Not much left to say here. Stir constantly and watch for boil-overs. That's when you get a mass of gross foam that cascades onto your stovetop. Luckily, Dylan and I remained vigilant and avoided such calamities. Some people recommend that you place a few pennies at the bottom of the pot to stave off boil-overs, but being watchful can also do the trick.


Step 8: Add finishing hops and more pumpkin


Easy Libby, as we affectionately called her.


The longer you boil something in a liquid, the more of its taste will transfer into the liquid. However, volatile chemicals, like wonderful odor molecules, will escape and fly away. Aromatic hops ("finishing hops") and stimulating spices should be added at the end of the boil so that your beer will have a great nose.

Dylan and I threw in another can of pumpkin pie mix at t-5 minutes. Then, with two minutes left, we added some pumpkin spices and Cascade hops. Yummy!


Step 9: Cool the wort


Making chilly beer.


Because bacteria grows best around 90-140 degrees F while yeast enjoys a balmy 80 degrees F, you need to drop the temperature of the wort down to 80 degrees or below as quickly as possible. This step is critical: the longer it takes the wort to cool, the greater the likelihood is for your beer to harbor funky bacterial flavors.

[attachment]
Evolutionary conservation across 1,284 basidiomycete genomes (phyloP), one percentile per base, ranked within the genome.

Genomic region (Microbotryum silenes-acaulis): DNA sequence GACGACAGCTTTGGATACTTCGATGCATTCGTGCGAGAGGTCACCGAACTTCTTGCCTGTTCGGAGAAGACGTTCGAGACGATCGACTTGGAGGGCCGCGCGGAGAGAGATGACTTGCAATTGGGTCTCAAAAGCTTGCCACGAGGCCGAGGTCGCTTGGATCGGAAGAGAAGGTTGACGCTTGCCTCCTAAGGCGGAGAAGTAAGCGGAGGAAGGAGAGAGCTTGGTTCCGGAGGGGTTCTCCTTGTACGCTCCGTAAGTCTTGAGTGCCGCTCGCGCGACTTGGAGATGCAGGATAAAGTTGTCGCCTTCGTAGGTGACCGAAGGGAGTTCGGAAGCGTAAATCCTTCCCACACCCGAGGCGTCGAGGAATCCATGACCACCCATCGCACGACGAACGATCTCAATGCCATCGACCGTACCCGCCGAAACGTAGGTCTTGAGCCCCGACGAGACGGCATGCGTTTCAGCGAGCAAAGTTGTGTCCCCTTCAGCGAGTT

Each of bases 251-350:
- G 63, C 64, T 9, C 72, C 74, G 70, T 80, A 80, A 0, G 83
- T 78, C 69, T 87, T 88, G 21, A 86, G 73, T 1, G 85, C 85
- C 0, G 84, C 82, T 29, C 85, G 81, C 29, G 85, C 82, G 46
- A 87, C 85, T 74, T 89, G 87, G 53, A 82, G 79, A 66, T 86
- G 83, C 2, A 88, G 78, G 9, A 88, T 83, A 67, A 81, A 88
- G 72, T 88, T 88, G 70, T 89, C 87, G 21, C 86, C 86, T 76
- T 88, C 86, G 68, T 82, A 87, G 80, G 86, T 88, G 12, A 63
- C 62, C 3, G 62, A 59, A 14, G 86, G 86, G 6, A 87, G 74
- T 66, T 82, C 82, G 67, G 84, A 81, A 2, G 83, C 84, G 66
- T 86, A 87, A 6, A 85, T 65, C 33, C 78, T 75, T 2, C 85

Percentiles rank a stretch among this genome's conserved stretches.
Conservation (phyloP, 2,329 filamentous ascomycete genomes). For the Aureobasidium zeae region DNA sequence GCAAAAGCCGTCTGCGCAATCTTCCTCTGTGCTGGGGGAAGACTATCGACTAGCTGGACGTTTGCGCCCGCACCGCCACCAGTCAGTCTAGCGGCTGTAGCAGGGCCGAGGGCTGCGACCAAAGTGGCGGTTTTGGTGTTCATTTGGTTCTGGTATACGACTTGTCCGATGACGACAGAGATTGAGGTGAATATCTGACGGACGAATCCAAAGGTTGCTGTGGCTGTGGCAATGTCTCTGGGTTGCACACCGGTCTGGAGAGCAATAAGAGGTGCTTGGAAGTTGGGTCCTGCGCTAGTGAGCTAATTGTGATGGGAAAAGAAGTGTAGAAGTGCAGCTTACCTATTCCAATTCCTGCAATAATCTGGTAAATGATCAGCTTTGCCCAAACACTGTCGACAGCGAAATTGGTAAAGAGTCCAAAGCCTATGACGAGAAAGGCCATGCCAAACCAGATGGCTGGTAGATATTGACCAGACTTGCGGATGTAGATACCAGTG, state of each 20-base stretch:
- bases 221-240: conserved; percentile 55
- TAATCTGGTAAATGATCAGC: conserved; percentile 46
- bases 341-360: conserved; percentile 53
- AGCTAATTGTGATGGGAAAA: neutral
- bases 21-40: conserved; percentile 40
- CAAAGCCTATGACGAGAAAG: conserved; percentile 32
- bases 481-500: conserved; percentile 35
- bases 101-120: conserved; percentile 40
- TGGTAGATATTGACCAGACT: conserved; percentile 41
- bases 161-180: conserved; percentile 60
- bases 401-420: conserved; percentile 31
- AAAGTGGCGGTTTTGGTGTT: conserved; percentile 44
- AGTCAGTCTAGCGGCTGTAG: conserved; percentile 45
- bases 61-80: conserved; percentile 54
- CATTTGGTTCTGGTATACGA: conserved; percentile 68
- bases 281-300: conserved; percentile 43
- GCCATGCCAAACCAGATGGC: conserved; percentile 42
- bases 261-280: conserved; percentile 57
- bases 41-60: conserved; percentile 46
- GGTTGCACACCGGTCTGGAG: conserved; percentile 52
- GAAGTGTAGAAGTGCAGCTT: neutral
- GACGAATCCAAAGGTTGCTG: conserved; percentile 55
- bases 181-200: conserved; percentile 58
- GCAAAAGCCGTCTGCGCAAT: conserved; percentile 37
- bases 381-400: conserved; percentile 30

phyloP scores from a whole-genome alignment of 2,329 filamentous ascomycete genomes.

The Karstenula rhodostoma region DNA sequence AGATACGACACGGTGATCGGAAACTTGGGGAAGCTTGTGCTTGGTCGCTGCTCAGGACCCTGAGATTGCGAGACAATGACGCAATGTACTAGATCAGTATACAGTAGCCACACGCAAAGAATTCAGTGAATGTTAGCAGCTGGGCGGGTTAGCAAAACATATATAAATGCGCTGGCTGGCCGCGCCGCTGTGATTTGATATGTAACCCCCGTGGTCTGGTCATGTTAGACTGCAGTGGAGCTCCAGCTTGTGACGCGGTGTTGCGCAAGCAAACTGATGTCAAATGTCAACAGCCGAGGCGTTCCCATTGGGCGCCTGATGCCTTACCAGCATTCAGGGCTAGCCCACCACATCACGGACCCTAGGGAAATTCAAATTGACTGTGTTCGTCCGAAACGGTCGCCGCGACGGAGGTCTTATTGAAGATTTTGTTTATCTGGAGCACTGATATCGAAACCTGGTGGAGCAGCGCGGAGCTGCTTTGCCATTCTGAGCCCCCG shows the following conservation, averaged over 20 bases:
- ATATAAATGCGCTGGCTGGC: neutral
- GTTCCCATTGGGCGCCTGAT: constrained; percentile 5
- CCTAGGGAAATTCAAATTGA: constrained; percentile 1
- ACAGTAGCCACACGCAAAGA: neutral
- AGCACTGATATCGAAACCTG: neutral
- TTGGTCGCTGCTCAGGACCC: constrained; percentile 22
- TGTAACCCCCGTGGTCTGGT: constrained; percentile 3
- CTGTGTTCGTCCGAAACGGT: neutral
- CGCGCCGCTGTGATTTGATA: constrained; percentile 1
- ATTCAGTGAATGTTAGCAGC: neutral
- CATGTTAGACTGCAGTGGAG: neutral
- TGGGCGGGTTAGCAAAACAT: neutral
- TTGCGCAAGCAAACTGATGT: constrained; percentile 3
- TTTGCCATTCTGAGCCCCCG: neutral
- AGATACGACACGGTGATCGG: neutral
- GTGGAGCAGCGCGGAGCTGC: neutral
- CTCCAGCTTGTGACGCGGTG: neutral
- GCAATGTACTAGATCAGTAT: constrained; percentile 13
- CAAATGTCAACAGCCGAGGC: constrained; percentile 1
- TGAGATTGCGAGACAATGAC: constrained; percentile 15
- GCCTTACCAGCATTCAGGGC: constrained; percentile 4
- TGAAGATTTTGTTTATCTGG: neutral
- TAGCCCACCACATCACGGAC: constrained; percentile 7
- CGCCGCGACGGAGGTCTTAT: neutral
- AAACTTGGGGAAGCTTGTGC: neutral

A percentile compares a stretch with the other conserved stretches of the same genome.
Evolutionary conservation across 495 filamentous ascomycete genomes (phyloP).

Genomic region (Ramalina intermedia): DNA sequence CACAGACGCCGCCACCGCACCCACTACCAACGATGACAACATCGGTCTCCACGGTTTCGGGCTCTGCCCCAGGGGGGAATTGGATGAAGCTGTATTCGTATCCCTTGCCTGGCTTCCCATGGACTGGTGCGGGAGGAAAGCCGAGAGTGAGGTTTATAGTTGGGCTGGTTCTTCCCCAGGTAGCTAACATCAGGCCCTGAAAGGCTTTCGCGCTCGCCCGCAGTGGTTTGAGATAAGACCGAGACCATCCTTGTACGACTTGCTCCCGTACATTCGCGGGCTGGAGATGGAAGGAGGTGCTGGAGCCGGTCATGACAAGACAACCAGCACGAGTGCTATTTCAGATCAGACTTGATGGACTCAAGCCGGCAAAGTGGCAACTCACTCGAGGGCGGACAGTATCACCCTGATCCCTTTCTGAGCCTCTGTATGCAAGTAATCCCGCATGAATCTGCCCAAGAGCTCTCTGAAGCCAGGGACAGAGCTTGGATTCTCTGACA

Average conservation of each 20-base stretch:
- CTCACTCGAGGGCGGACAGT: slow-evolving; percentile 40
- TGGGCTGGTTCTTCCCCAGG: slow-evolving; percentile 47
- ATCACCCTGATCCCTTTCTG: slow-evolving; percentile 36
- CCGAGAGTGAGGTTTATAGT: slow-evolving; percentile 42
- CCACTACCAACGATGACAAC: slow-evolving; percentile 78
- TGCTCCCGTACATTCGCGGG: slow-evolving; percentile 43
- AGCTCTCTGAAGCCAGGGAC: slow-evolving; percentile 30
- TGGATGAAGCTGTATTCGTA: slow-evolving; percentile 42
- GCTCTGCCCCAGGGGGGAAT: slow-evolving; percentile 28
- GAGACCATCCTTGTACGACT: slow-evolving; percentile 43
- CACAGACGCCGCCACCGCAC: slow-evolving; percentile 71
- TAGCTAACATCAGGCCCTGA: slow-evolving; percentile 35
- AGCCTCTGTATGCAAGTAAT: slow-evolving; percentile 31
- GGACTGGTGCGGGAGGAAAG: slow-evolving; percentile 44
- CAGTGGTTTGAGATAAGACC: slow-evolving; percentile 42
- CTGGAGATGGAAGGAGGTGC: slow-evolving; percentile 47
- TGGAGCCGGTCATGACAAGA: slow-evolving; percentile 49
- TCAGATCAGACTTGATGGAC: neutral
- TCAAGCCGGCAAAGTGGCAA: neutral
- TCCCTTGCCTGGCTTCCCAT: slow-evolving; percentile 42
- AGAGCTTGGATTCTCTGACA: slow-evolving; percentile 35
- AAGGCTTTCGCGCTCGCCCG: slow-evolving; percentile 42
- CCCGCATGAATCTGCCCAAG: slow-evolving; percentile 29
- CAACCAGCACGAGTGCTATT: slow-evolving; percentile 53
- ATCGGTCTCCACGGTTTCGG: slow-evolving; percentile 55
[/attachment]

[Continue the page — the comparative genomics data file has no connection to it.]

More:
You'll also want to cool the wort down as fast as possible because it's a huge open target for airborne contaminants that will later activate and mess up your recipe. You can't seal everything up and store it away until it reaches a temperature amenable to your finicky yeast, so immediately pitching your yeast and sealing your fermenter is out of the question.

Finally, you'll drop the temp because the wort can oxidize more easily at higher temperatures. Oxidation creates bad tastes.

You see, there are so many ways to mess up your beer at this stage! It is imperative that you work to cool the wort, as expeditiously as humanly possible, even if drastic measures are needed (see below). For the infelicitous duo, Chip and Dylan, Step 9 took freaking forever.